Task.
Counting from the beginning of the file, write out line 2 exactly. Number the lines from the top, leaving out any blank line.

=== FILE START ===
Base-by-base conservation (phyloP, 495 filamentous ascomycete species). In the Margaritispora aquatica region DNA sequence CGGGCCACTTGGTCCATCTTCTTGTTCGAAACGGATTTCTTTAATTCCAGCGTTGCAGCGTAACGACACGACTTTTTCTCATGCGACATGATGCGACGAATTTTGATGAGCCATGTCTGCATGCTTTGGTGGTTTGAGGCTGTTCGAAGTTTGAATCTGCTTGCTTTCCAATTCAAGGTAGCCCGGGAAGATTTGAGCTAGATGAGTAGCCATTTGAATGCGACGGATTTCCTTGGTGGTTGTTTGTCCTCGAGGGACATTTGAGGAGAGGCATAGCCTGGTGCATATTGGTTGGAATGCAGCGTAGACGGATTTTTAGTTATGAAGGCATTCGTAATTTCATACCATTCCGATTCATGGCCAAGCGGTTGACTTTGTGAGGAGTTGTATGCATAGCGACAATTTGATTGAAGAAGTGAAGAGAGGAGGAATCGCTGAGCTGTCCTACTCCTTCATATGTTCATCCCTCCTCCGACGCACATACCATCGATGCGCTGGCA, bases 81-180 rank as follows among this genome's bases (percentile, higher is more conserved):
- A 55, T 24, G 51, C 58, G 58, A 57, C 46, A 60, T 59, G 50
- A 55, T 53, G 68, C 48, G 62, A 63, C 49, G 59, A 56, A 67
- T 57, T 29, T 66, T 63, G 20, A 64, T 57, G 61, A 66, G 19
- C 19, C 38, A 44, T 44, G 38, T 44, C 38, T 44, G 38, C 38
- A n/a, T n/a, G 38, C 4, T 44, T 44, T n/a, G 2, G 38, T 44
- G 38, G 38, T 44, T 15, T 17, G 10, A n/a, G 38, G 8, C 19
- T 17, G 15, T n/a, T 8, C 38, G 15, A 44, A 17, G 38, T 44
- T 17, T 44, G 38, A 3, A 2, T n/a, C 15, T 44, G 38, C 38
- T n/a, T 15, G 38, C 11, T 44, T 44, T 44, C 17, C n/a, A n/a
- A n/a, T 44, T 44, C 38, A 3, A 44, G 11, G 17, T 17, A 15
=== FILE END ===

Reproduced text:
- A 55, T 24, G 51, C 58, G 58, A 57, C 46, A 60, T 59, G 50